When buying a condo as a resale unit, the perils to steer clear of are a little different when you compare the process of purchasing a unit brand new and directly from a developer, as is the case in pre-construction.
In fact, when you buy a resale condo, you are really buying into a business — a corporation!
On that note, here are ten pipin’ hot, insider resale condo buying tips (which we’ll follow up next time around with an accompanying checklist). Here we go…
1) Figure out where exactly your unit’s boundaries lie and whether or not your unit factor (used to define the portion of ownership in a condominium building or complex) is reasonable.
2) Avail yourself of the services of a home inspector, who is able to not only evaluate the condition of the individual unit you prospectively intend to purchase, but the building as a whole.
3) Condos have reserve fund studies and technical audits — known as status certificates, in industry speak. Consult these to ascertain the condition of both the building and common property so you can know what you’re getting into.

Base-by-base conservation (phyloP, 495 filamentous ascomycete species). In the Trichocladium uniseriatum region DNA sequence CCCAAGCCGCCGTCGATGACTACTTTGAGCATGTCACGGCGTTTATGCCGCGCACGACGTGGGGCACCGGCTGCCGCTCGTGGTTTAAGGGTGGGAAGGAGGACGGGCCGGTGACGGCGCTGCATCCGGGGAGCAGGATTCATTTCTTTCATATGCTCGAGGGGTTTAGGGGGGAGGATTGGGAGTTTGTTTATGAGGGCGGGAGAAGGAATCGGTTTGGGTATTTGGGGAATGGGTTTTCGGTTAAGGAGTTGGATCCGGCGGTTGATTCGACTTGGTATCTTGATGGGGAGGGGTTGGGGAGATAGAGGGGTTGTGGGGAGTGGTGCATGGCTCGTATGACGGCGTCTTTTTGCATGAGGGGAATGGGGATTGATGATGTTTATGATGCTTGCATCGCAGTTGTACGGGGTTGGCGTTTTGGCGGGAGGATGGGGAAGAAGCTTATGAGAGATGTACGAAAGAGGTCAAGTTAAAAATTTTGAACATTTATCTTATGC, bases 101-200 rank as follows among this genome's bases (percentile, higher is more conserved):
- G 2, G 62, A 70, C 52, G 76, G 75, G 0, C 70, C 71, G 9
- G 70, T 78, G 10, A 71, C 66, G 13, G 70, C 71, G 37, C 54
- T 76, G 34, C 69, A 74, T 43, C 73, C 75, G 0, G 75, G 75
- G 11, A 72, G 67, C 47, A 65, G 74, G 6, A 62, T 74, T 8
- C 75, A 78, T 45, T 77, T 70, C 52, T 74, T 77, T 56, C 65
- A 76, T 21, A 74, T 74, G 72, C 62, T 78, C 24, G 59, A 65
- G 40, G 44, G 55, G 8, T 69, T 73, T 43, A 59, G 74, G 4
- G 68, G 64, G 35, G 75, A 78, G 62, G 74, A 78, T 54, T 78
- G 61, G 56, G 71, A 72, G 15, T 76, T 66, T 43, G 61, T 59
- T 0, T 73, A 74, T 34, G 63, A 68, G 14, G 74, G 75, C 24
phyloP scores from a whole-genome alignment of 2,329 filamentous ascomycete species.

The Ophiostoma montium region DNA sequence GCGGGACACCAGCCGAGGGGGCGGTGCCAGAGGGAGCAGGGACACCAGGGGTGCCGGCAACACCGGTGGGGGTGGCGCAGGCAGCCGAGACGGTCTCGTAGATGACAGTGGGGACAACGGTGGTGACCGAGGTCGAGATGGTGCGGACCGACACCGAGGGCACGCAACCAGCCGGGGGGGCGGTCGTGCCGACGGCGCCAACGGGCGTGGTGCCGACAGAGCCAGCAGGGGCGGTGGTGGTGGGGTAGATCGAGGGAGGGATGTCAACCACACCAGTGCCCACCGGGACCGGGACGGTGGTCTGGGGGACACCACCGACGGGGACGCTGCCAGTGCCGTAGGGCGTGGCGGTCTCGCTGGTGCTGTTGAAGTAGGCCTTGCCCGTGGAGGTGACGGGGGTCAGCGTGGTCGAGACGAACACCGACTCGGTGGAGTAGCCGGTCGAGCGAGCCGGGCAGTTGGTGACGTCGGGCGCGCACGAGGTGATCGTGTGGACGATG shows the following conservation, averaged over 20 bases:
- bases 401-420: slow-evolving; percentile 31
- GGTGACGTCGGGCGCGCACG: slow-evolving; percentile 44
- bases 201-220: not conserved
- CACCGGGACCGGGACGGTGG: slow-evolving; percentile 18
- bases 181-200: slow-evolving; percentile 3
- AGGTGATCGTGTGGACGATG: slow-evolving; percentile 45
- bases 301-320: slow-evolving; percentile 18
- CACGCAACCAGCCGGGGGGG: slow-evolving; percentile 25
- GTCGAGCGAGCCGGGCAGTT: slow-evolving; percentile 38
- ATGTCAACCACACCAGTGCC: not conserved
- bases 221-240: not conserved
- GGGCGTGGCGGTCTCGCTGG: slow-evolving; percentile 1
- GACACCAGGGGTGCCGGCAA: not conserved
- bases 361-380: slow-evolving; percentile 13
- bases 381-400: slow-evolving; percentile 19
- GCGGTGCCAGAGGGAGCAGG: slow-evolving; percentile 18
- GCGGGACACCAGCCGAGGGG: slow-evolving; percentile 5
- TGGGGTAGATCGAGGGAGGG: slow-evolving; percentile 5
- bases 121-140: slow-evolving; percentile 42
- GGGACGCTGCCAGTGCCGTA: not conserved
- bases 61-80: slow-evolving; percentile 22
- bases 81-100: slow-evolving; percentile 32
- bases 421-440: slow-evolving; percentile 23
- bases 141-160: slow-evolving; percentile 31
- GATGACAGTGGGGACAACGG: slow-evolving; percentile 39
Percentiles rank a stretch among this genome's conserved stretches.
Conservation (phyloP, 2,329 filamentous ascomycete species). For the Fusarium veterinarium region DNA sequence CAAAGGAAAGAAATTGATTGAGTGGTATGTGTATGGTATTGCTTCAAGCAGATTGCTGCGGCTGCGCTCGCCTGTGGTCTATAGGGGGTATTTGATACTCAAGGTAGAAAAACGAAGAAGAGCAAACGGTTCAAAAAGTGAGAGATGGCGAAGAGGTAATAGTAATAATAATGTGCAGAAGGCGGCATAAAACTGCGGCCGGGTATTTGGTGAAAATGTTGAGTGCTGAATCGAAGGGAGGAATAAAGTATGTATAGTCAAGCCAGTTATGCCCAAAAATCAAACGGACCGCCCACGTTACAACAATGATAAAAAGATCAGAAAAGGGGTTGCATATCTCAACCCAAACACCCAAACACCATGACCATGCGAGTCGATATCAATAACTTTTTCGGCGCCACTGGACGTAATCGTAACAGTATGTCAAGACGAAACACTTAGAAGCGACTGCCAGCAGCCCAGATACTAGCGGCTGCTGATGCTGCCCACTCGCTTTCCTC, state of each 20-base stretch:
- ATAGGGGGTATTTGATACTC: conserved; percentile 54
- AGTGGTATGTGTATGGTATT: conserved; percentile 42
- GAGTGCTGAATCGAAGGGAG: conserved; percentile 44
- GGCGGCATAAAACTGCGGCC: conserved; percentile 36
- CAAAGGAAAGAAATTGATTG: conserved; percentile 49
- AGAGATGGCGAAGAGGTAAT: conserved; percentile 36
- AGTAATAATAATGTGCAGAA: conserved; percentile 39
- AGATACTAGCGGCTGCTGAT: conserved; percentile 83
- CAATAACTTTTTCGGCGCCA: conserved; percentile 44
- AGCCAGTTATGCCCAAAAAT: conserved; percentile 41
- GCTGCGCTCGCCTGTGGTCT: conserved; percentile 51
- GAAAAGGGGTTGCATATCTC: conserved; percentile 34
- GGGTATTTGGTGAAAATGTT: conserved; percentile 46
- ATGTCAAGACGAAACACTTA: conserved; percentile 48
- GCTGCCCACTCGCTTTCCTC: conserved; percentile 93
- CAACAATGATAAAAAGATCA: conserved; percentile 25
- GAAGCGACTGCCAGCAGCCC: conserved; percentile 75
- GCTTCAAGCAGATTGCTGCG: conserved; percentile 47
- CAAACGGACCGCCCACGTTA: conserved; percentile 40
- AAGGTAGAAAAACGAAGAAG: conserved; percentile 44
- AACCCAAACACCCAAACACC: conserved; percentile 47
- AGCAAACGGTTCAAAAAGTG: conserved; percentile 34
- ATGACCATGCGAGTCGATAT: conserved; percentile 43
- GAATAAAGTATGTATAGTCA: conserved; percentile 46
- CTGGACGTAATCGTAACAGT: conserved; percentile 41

4) Be aware of the financial documents the condominium corporation itself is obliged to keep. These can include — but are not limited to — end-of-year financial statements, the estoppel or status certificate or the annual operating budget.
5) Clarify what is included in the purchase price and what is not, so you can ultimately compare the overall costs between other condominiums. As an example, ask yourself: are there amenities (pools, parking, etc.)? If so, how are they paid for? Are utilities (gas, electricity, water charges, etc.) covered in the monthly condominium fees? Are there additional charges over and above the purchase price you need to be aware of?
6) Ask experts to verify if there is enough money in the condo’s reserve fund to foot the bill for any major repairs and renewal projects.
7) Inquire and receive a hard answer about whether the condo anticipates any special assessments. For example, does an underground parking garage need renovation? Could the building need to be retrofitted for wheelchair access?
8) Get to the bottom of the likelihood of potential ‘hidden’ costs passed along to owners by developers. For example, some developers take out long-term leases on building fixtures to save on capital costs. Guess who inevitably winds up paying those?
9) Confirm which municipal services the condominium receives, be it garbage pickup or snow removal. Yes; although you pay for these services through property taxes, the condo may have to assign this work to contractors, which can end up meaning that you might pay for them twice!
10) Confirm what — if any — new home warranty coverage remains on the unit you intend to buy.
One more thing! Definitely make sure to confirm there are no current or ongoing legal actions against the condominium corporation. To do this, consult with your lawyer before signing any documents!